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Forex Major Currencies Outlook (Oct 19 – Oct 23)

Preliminary PMI data from Europe, talks surrounding Brexit negotiations as well as Q3 GDP reading from China will impact the markets.


Inflation in September came in as expected, headline at 1.4% y/y and core at 1.7% y/y. Retail sales on the other hand smashed expectations by coming in at 1.9% m/m vs 0.8% m/m as expected. Control group also had a very strong reading coming in at 1.4% m/m vs 0.2% m/m as expected. US consumer is keeping the economy going and this may put some risk-on mood in the markets. IMF now sees world GDP contracting -4.4% in 2020 vs -5.2% as was estimated in June. GDP for 2021 is seen at 5.2% vs 5.4% in June. China growth for 2020 is raised to 1.9% from 1% while outlook for 2021 is unchanged at 8.2%. Eurozone 2020 contraction is seen at -8.3% vs. -10.2% in June while 2021 growth is seen at 5.2% vs. 6.0% in June.

This week we will have housing data.

Important news for USD:


  • Housing Starts
  • Building Permits


  • Existing Home Sales


ZEW survey showed a small improvement in the current situation in Germany from -66.2 to -59.5, however there were big drops in expectations component. German dropped to 56.1 from 77.4 while EU expectations dropped to 52.3 from 73.9. ZEW notes rising virus cases as the main culprits for the drop in the expectations category. We can add Brexit uncertainties as well as incoming US elections and their negative impact to the investor optimism in the mix. Industrial production in August slipped to 0.7% m/m from 5% m/m in July indicating that economic recovery started to lose it’s steam in mid Q3. Production is now 6.7% lower than it was before the virus. The slowdown in production was lead by non-durable consumer goods production while durable consumer goods production picked up.

This week we will have preliminary October PMI data.

Important news for EUR:


  • Markit Manufacturing PMI (EU, Germany, France)
  • Markit Services PMI (EU, Germany, France)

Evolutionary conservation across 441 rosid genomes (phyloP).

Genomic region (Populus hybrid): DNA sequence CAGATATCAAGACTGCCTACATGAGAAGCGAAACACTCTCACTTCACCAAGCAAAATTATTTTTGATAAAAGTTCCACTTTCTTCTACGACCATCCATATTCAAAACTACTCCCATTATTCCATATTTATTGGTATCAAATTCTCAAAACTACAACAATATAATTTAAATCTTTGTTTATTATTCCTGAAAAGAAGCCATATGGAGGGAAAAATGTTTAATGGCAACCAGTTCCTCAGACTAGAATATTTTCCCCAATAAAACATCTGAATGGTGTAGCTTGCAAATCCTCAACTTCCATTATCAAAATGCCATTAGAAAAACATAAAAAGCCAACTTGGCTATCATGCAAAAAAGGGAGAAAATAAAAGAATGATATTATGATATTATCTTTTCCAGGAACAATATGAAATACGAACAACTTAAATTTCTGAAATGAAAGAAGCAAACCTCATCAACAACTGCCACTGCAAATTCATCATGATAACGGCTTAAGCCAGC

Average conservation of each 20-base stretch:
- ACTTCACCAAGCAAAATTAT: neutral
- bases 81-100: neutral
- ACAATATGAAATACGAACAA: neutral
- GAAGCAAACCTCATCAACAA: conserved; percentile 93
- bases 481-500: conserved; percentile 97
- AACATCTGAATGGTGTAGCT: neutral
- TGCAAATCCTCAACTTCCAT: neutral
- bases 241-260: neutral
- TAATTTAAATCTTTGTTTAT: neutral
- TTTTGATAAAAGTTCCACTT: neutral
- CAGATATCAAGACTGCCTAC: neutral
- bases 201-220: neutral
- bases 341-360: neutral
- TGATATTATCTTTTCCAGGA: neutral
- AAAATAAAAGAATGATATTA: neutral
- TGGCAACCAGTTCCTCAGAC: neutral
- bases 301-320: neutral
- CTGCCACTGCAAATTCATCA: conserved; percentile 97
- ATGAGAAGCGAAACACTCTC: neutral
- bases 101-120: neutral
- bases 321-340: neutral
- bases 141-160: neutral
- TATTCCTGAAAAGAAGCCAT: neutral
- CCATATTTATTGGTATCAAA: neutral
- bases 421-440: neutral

• Markit Composite PMI (EU, Germany, France)


Claimant count, jobless claims, in September came in at 28k vs 39.k the previous month. Claimant count rate remained stable at 7.6%. ILO unemployment rate rose to 4.5% due to the change in the methodology. Still there are concerns that the number is low due to the furlough scheme and inability to properly measure unemployment. Wages have improved as workers are going back to work but are still very weak and not able to provide any inflationary pressures.

Reuters reported that EU leaders will authorise continuation of Brexit negotiations for the 'coming weeks'. Prime minister Johnson hinted to preparations for no-deal Brexit which plunged GBP almost 100 pips against major counterparts. Negotiations will continue over the weekend and we see them dragging through November as well.

This week we will have inflation, consumption and preliminary October PMI data.

Important news for GBP:


  • CPI


  • Retail Sales
  • Markit Manufacturing PMI
  • Markit Services PMI
  • Markit Composite PMI


Employment change in September came in at -29.5k vs -40k as expected. The unemployment rate ticked up to 6.9%, keeping it below expected level of 7%, while participation rate was unchanged at 64.8%. Both full-time and part-time employment showed declines coming in at -20.1k and -9.4k respectively. The report was not good, but not as bad as expected. Additionally, the report is not showing the full picture as government job support is assisting the numbers. RBA governor Lowe indicated a possibility of cutting rate from 0.25% to 0.10% which weighed heavily on the AUD pushing it lower. Analysts now see RBA cutting rate at their next meeting on November 3 and markets are pricing around 74% chance of that happening. Lowe also added the possibility of expanding QE program to encompass purchases of 10yr bonds and urged for further fiscal support.